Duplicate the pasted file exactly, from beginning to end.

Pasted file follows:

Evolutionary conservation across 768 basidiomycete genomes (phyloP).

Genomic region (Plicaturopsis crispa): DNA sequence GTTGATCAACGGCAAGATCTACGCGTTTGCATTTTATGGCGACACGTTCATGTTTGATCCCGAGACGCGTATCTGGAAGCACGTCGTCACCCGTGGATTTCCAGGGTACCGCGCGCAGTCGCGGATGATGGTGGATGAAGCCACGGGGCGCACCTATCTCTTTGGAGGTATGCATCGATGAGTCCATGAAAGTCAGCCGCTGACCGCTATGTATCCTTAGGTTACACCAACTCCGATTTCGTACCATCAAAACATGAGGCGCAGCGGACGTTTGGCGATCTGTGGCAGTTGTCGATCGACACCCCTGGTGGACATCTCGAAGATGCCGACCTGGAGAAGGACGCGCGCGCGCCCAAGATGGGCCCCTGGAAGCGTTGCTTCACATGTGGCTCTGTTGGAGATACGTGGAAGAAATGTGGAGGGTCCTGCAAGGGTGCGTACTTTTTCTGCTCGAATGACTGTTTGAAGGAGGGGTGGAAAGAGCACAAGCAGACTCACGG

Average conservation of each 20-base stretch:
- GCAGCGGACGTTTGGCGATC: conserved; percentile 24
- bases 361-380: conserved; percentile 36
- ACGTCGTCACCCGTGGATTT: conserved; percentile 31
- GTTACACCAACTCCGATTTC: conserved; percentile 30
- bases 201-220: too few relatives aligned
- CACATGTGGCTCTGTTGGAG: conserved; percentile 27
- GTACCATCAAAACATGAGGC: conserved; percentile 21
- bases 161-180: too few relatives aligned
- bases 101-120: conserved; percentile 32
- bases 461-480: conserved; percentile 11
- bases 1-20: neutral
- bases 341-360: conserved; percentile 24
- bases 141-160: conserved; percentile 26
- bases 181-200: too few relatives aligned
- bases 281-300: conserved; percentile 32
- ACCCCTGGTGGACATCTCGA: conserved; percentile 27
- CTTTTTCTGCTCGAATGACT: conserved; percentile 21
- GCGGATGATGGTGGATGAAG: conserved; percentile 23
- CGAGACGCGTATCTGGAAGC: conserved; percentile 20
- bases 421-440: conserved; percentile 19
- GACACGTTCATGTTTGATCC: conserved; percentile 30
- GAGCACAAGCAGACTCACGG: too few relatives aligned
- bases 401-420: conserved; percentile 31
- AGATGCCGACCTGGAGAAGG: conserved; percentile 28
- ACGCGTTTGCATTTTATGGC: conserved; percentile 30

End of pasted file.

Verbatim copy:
Evolutionary conservation across 768 basidiomycete genomes (phyloP).

Genomic region (Plicaturopsis crispa): DNA sequence GTTGATCAACGGCAAGATCTACGCGTTTGCATTTTATGGCGACACGTTCATGTTTGATCCCGAGACGCGTATCTGGAAGCACGTCGTCACCCGTGGATTTCCAGGGTACCGCGCGCAGTCGCGGATGATGGTGGATGAAGCCACGGGGCGCACCTATCTCTTTGGAGGTATGCATCGATGAGTCCATGAAAGTCAGCCGCTGACCGCTATGTATCCTTAGGTTACACCAACTCCGATTTCGTACCATCAAAACATGAGGCGCAGCGGACGTTTGGCGATCTGTGGCAGTTGTCGATCGACACCCCTGGTGGACATCTCGAAGATGCCGACCTGGAGAAGGACGCGCGCGCGCCCAAGATGGGCCCCTGGAAGCGTTGCTTCACATGTGGCTCTGTTGGAGATACGTGGAAGAAATGTGGAGGGTCCTGCAAGGGTGCGTACTTTTTCTGCTCGAATGACTGTTTGAAGGAGGGGTGGAAAGAGCACAAGCAGACTCACGG

Average conservation of each 20-base stretch:
- GCAGCGGACGTTTGGCGATC: conserved; percentile 24
- bases 361-380: conserved; percentile 36
- ACGTCGTCACCCGTGGATTT: conserved; percentile 31
- GTTACACCAACTCCGATTTC: conserved; percentile 30
- bases 201-220: too few relatives aligned
- CACATGTGGCTCTGTTGGAG: conserved; percentile 27
- GTACCATCAAAACATGAGGC: conserved; percentile 21
- bases 161-180: too few relatives aligned
- bases 101-120: conserved; percentile 32
- bases 461-480: conserved; percentile 11
- bases 1-20: neutral
- bases 341-360: conserved; percentile 24
- bases 141-160: conserved; percentile 26
- bases 181-200: too few relatives aligned
- bases 281-300: conserved; percentile 32
- ACCCCTGGTGGACATCTCGA: conserved; percentile 27
- CTTTTTCTGCTCGAATGACT: conserved; percentile 21
- GCGGATGATGGTGGATGAAG: conserved; percentile 23
- CGAGACGCGTATCTGGAAGC: conserved; percentile 20
- bases 421-440: conserved; percentile 19
- GACACGTTCATGTTTGATCC: conserved; percentile 30
- GAGCACAAGCAGACTCACGG: too few relatives aligned
- bases 401-420: conserved; percentile 31
- AGATGCCGACCTGGAGAAGG: conserved; percentile 28
- ACGCGTTTGCATTTTATGGC: conserved; percentile 30